Neill Blomkamp's third sci-fi action film is a strange mix of Short Circuit, Robocop and others that surprisingly works
(Warning: This review contains minor spoilers)
Neill Blomkamp's back with a third film after his rather disappointing Elysium, but this time co-writing again with his wife and District 9 colleague Terri Tatchell, and the film turns out surprisingly entertaining and thought-provoking. It is certainly way better than the trailers and early reviews suggest.
Initially, I thought it was going to be a ripoff of Short Circuit (1986 and 1988), but it seems to have incorporated ideas and elements of many other films as well, namely RoboCop (1987 or 2014), Pinocchio (1940), God of Gamblers (1989) and other titles would be major spoilers if I mentioned here. Set in the present time of an alternate Johannesburg, robots called Scouts are being used to help the police force fight crime. With an ambition to make artificial intelligence feel and learn like humans, Scouts creator Deon Wilson (Dev Patel) secretly borrows the company's "guard key" (in the form of a USB flash drive) to activate and install his new breakthrough into a battery-damaged Scout, but while doing so, he gets kidnapped by a small group of violent gangsters and they intend to teach the Scout, that they named Chappie, to assist them in their criminal activities.
Coming from Blomkamp who started his career as a 3D animator, the visual effects in his films are always amazing, with his signature style and colour tone. The movement of the robots are convincingly real as well. The music is catchy as hell. The acting performances here are not award-winning material but Sharlto Copley, who acted in all of Blomkamp's films, fits the titular role perfectly. Despite being just a robot with only two large pixels as eyes, Chappie is an incredibly engaging, innocently adorable and cool, more than Number 5 (or Johnny 5) in Short Circuit can ever be.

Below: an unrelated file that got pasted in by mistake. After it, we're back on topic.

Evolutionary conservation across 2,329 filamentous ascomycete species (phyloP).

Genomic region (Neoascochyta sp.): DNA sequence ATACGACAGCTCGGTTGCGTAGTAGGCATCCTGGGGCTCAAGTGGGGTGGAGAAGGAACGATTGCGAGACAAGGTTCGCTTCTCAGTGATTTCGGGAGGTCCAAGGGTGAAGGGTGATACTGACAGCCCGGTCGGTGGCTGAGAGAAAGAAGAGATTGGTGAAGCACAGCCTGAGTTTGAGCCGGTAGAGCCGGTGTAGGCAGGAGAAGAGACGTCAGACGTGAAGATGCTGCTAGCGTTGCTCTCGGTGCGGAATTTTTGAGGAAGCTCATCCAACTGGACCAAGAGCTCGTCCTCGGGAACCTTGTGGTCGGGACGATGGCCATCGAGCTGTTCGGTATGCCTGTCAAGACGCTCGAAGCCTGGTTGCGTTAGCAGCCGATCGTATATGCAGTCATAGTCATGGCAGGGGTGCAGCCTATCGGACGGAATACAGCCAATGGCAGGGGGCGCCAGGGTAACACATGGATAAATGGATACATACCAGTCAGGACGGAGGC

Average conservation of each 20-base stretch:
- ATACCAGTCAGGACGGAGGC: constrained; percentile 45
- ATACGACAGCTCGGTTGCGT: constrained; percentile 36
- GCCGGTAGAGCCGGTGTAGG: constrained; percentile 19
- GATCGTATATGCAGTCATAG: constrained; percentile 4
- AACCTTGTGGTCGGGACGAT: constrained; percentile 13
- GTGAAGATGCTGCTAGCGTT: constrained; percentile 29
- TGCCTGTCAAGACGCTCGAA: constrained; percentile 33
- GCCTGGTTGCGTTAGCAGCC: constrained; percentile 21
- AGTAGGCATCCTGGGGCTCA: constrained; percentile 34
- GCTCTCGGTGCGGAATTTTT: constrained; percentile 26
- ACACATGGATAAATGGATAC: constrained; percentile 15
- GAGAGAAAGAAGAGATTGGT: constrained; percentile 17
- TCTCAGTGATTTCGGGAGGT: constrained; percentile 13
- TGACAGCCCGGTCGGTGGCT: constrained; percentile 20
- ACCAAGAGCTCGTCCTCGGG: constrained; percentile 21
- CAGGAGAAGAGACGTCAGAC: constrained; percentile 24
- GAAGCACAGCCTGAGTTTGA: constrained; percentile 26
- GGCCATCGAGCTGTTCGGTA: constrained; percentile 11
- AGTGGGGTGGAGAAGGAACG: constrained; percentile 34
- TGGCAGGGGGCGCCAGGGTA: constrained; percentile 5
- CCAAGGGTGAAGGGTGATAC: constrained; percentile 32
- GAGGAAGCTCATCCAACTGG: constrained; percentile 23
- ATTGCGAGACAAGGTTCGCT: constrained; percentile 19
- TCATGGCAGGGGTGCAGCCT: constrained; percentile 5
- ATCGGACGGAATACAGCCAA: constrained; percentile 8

Unlike the films mentioned, Chappie is a violent, brutal and extremely vulgar for its genre. It's like a mix of sci-fi action, family coming-of-age and crime films that mostly works. It has a right balance of action, humour and emotional moments despite its rushed narratives, cheesy dialogues and poorly developed cliched characters, like Hugh Jackman's role as Vincent Moore, who's nothing more than a jealous villain who wishes to ruin the protagonist's success just so that he himself can succeed, or South African rap group's Watkin Tudor Jones who plays Ninja (same as his rapper name), the most heartless one in the small group of gangsters whose personality sudden changes in the third act for no reason. It is also unclear why Chappie is so important to Deon, its "maker", when he is certain from the beginning that Chappie cannot be repaired due its damaged battery.
It is indeed not a flawless film, but it is an entertaining movie about humanity shed in a very different light. It conveys that we are capable of being compassionate to others regardless of species or race, and not everything is born evil, but can be influenced by the people and environment. The film's ending may also be an attempt to provoke thoughts about human evolution. Although that's not exactly a new idea, it's disturbing and cool at the same time.
Malaysia censorship: Foul languages were not censored at all when I watched it at a public premiere. Only noticed one or two minor jumps which I assume were violently graphic sequences.
Second opinion: My girlfriend liked it just as much and she's surprised it's currently "rotten" on Rotten Tomatoes.
Verdict: Not as great as District 9, but way better than Elysium. It may not be very original but it's brutally entertaining, somewhat thought-provoking, and at certain parts, strangely emotional.
Rating: 3.5 / 5
Based on: Neil Blomkamp's short film "Tetra Vaal"
Genre: Sci-fi action thriller
Running Time: 120 minutes
Director: Neill Blomkamp
Screenwriters: Neill Blomkamp, Terri Tatchell
Cast: Sharlto Copley, Dev Patel, Ninja, Yo-Landi Vi$$er, Hugh Jackman, Jose Pablo Cantillo, Sigourney Weaver
Malaysia Release Date: 5 March 2015
Local Distributor: Sony Pictures Malaysia
Production: Media Rights Capital
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